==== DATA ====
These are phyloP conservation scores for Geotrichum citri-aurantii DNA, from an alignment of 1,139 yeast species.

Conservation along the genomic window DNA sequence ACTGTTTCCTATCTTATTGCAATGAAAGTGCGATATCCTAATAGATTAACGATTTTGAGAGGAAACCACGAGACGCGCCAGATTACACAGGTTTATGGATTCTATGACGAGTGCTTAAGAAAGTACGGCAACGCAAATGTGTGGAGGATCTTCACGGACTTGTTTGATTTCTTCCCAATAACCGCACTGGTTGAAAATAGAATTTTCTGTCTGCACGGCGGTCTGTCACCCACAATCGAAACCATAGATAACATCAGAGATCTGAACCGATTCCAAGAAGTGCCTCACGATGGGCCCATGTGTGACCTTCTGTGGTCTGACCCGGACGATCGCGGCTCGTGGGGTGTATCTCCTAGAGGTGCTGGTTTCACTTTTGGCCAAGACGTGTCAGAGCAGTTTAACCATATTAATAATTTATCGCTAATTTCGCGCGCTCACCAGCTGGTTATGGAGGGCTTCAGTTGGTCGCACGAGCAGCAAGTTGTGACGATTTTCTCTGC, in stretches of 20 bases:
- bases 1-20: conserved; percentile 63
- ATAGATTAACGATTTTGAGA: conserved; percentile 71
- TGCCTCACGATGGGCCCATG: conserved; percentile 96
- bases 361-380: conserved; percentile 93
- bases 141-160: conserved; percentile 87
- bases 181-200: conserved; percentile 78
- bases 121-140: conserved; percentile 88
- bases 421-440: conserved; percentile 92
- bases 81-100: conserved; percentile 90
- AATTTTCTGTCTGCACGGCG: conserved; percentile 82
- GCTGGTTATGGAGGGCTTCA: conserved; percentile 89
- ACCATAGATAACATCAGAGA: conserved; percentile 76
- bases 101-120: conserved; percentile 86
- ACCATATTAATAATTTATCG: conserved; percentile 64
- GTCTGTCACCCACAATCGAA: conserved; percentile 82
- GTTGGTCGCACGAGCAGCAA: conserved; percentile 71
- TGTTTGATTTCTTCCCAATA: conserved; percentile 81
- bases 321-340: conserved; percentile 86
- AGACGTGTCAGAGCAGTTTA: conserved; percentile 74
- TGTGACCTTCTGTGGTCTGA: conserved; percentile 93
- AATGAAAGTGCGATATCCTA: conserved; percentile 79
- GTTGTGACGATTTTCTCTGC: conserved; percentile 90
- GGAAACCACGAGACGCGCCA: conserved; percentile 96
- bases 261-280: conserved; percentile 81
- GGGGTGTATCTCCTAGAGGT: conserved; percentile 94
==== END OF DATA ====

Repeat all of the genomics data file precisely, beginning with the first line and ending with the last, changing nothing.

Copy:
These are phyloP conservation scores for Geotrichum citri-aurantii DNA, from an alignment of 1,139 yeast species.

Conservation along the genomic window DNA sequence ACTGTTTCCTATCTTATTGCAATGAAAGTGCGATATCCTAATAGATTAACGATTTTGAGAGGAAACCACGAGACGCGCCAGATTACACAGGTTTATGGATTCTATGACGAGTGCTTAAGAAAGTACGGCAACGCAAATGTGTGGAGGATCTTCACGGACTTGTTTGATTTCTTCCCAATAACCGCACTGGTTGAAAATAGAATTTTCTGTCTGCACGGCGGTCTGTCACCCACAATCGAAACCATAGATAACATCAGAGATCTGAACCGATTCCAAGAAGTGCCTCACGATGGGCCCATGTGTGACCTTCTGTGGTCTGACCCGGACGATCGCGGCTCGTGGGGTGTATCTCCTAGAGGTGCTGGTTTCACTTTTGGCCAAGACGTGTCAGAGCAGTTTAACCATATTAATAATTTATCGCTAATTTCGCGCGCTCACCAGCTGGTTATGGAGGGCTTCAGTTGGTCGCACGAGCAGCAAGTTGTGACGATTTTCTCTGC, in stretches of 20 bases:
- bases 1-20: conserved; percentile 63
- ATAGATTAACGATTTTGAGA: conserved; percentile 71
- TGCCTCACGATGGGCCCATG: conserved; percentile 96
- bases 361-380: conserved; percentile 93
- bases 141-160: conserved; percentile 87
- bases 181-200: conserved; percentile 78
- bases 121-140: conserved; percentile 88
- bases 421-440: conserved; percentile 92
- bases 81-100: conserved; percentile 90
- AATTTTCTGTCTGCACGGCG: conserved; percentile 82
- GCTGGTTATGGAGGGCTTCA: conserved; percentile 89
- ACCATAGATAACATCAGAGA: conserved; percentile 76
- bases 101-120: conserved; percentile 86
- ACCATATTAATAATTTATCG: conserved; percentile 64
- GTCTGTCACCCACAATCGAA: conserved; percentile 82
- GTTGGTCGCACGAGCAGCAA: conserved; percentile 71
- TGTTTGATTTCTTCCCAATA: conserved; percentile 81
- bases 321-340: conserved; percentile 86
- AGACGTGTCAGAGCAGTTTA: conserved; percentile 74
- TGTGACCTTCTGTGGTCTGA: conserved; percentile 93
- AATGAAAGTGCGATATCCTA: conserved; percentile 79
- GTTGTGACGATTTTCTCTGC: conserved; percentile 90
- GGAAACCACGAGACGCGCCA: conserved; percentile 96
- bases 261-280: conserved; percentile 81
- GGGGTGTATCTCCTAGAGGT: conserved; percentile 94